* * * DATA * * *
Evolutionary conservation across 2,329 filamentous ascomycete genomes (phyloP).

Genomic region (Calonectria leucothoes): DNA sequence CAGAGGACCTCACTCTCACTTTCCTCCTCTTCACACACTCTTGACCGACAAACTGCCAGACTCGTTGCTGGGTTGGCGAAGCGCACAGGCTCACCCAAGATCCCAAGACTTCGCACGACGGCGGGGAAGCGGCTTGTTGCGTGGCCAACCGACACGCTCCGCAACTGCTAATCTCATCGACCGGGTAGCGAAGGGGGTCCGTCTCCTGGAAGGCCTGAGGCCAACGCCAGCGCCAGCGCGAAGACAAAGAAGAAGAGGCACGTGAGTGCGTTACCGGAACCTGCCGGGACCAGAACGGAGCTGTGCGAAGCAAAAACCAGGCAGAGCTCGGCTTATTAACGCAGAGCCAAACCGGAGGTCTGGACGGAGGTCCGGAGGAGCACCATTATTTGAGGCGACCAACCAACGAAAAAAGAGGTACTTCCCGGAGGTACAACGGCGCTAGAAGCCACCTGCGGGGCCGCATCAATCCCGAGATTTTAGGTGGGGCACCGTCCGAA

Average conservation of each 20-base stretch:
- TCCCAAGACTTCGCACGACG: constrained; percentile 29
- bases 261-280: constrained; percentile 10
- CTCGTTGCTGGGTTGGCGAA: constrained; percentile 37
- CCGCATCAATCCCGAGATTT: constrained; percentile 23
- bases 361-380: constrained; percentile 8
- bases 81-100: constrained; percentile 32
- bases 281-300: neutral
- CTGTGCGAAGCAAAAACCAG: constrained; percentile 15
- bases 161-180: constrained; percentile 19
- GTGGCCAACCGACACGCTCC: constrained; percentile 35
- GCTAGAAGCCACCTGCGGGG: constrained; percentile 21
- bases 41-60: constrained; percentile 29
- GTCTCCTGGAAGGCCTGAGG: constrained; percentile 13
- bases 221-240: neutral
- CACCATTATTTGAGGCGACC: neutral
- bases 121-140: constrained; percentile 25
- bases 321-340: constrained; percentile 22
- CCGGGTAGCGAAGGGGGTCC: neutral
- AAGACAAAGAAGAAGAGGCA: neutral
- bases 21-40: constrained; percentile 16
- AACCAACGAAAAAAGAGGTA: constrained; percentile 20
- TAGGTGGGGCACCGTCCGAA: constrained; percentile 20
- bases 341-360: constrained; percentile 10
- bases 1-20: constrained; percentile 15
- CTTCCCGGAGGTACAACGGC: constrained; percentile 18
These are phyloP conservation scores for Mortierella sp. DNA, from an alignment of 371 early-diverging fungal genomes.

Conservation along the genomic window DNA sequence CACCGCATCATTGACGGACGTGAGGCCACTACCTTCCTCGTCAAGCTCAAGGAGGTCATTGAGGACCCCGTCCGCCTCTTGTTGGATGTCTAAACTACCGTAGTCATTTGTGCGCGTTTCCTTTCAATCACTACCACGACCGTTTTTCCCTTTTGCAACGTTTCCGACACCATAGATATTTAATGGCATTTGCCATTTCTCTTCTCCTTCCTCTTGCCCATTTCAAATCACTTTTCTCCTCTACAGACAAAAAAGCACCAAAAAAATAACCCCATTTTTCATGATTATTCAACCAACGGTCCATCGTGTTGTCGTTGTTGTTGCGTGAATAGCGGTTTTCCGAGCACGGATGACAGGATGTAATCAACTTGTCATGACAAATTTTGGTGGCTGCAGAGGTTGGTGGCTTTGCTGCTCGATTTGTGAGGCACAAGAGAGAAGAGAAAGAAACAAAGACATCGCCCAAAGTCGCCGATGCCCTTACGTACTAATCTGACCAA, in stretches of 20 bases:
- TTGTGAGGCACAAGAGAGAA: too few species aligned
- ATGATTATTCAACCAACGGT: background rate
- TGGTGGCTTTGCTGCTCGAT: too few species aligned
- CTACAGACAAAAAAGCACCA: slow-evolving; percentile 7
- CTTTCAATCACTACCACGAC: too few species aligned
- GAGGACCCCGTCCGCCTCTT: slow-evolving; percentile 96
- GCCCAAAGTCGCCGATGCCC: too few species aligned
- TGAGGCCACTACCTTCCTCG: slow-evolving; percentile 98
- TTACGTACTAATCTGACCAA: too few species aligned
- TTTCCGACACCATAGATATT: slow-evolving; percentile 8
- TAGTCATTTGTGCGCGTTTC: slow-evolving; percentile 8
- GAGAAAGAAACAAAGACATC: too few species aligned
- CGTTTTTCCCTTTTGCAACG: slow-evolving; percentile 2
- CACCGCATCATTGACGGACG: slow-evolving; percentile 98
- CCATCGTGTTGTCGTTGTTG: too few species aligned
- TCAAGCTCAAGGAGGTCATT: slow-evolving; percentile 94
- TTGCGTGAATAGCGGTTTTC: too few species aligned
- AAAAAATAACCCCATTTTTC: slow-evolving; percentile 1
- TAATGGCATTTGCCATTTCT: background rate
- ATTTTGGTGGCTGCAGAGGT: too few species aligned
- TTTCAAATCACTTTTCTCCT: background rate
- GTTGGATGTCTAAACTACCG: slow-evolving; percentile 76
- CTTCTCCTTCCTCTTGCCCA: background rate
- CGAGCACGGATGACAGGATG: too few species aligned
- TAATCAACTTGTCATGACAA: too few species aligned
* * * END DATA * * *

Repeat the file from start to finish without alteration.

Evolutionary conservation across 2,329 filamentous ascomycete genomes (phyloP).

Genomic region (Calonectria leucothoes): DNA sequence CAGAGGACCTCACTCTCACTTTCCTCCTCTTCACACACTCTTGACCGACAAACTGCCAGACTCGTTGCTGGGTTGGCGAAGCGCACAGGCTCACCCAAGATCCCAAGACTTCGCACGACGGCGGGGAAGCGGCTTGTTGCGTGGCCAACCGACACGCTCCGCAACTGCTAATCTCATCGACCGGGTAGCGAAGGGGGTCCGTCTCCTGGAAGGCCTGAGGCCAACGCCAGCGCCAGCGCGAAGACAAAGAAGAAGAGGCACGTGAGTGCGTTACCGGAACCTGCCGGGACCAGAACGGAGCTGTGCGAAGCAAAAACCAGGCAGAGCTCGGCTTATTAACGCAGAGCCAAACCGGAGGTCTGGACGGAGGTCCGGAGGAGCACCATTATTTGAGGCGACCAACCAACGAAAAAAGAGGTACTTCCCGGAGGTACAACGGCGCTAGAAGCCACCTGCGGGGCCGCATCAATCCCGAGATTTTAGGTGGGGCACCGTCCGAA

Average conservation of each 20-base stretch:
- TCCCAAGACTTCGCACGACG: constrained; percentile 29
- bases 261-280: constrained; percentile 10
- CTCGTTGCTGGGTTGGCGAA: constrained; percentile 37
- CCGCATCAATCCCGAGATTT: constrained; percentile 23
- bases 361-380: constrained; percentile 8
- bases 81-100: constrained; percentile 32
- bases 281-300: neutral
- CTGTGCGAAGCAAAAACCAG: constrained; percentile 15
- bases 161-180: constrained; percentile 19
- GTGGCCAACCGACACGCTCC: constrained; percentile 35
- GCTAGAAGCCACCTGCGGGG: constrained; percentile 21
- bases 41-60: constrained; percentile 29
- GTCTCCTGGAAGGCCTGAGG: constrained; percentile 13
- bases 221-240: neutral
- CACCATTATTTGAGGCGACC: neutral
- bases 121-140: constrained; percentile 25
- bases 321-340: constrained; percentile 22
- CCGGGTAGCGAAGGGGGTCC: neutral
- AAGACAAAGAAGAAGAGGCA: neutral
- bases 21-40: constrained; percentile 16
- AACCAACGAAAAAAGAGGTA: constrained; percentile 20
- TAGGTGGGGCACCGTCCGAA: constrained; percentile 20
- bases 341-360: constrained; percentile 10
- bases 1-20: constrained; percentile 15
- CTTCCCGGAGGTACAACGGC: constrained; percentile 18
These are phyloP conservation scores for Mortierella sp. DNA, from an alignment of 371 early-diverging fungal genomes.

Conservation along the genomic window DNA sequence CACCGCATCATTGACGGACGTGAGGCCACTACCTTCCTCGTCAAGCTCAAGGAGGTCATTGAGGACCCCGTCCGCCTCTTGTTGGATGTCTAAACTACCGTAGTCATTTGTGCGCGTTTCCTTTCAATCACTACCACGACCGTTTTTCCCTTTTGCAACGTTTCCGACACCATAGATATTTAATGGCATTTGCCATTTCTCTTCTCCTTCCTCTTGCCCATTTCAAATCACTTTTCTCCTCTACAGACAAAAAAGCACCAAAAAAATAACCCCATTTTTCATGATTATTCAACCAACGGTCCATCGTGTTGTCGTTGTTGTTGCGTGAATAGCGGTTTTCCGAGCACGGATGACAGGATGTAATCAACTTGTCATGACAAATTTTGGTGGCTGCAGAGGTTGGTGGCTTTGCTGCTCGATTTGTGAGGCACAAGAGAGAAGAGAAAGAAACAAAGACATCGCCCAAAGTCGCCGATGCCCTTACGTACTAATCTGACCAA, in stretches of 20 bases:
- TTGTGAGGCACAAGAGAGAA: too few species aligned
- ATGATTATTCAACCAACGGT: background rate
- TGGTGGCTTTGCTGCTCGAT: too few species aligned
- CTACAGACAAAAAAGCACCA: slow-evolving; percentile 7
- CTTTCAATCACTACCACGAC: too few species aligned
- GAGGACCCCGTCCGCCTCTT: slow-evolving; percentile 96
- GCCCAAAGTCGCCGATGCCC: too few species aligned
- TGAGGCCACTACCTTCCTCG: slow-evolving; percentile 98
- TTACGTACTAATCTGACCAA: too few species aligned
- TTTCCGACACCATAGATATT: slow-evolving; percentile 8
- TAGTCATTTGTGCGCGTTTC: slow-evolving; percentile 8
- GAGAAAGAAACAAAGACATC: too few species aligned
- CGTTTTTCCCTTTTGCAACG: slow-evolving; percentile 2
- CACCGCATCATTGACGGACG: slow-evolving; percentile 98
- CCATCGTGTTGTCGTTGTTG: too few species aligned
- TCAAGCTCAAGGAGGTCATT: slow-evolving; percentile 94
- TTGCGTGAATAGCGGTTTTC: too few species aligned
- AAAAAATAACCCCATTTTTC: slow-evolving; percentile 1
- TAATGGCATTTGCCATTTCT: background rate
- ATTTTGGTGGCTGCAGAGGT: too few species aligned
- TTTCAAATCACTTTTCTCCT: background rate
- GTTGGATGTCTAAACTACCG: slow-evolving; percentile 76
- CTTCTCCTTCCTCTTGCCCA: background rate
- CGAGCACGGATGACAGGATG: too few species aligned
- TAATCAACTTGTCATGACAA: too few species aligned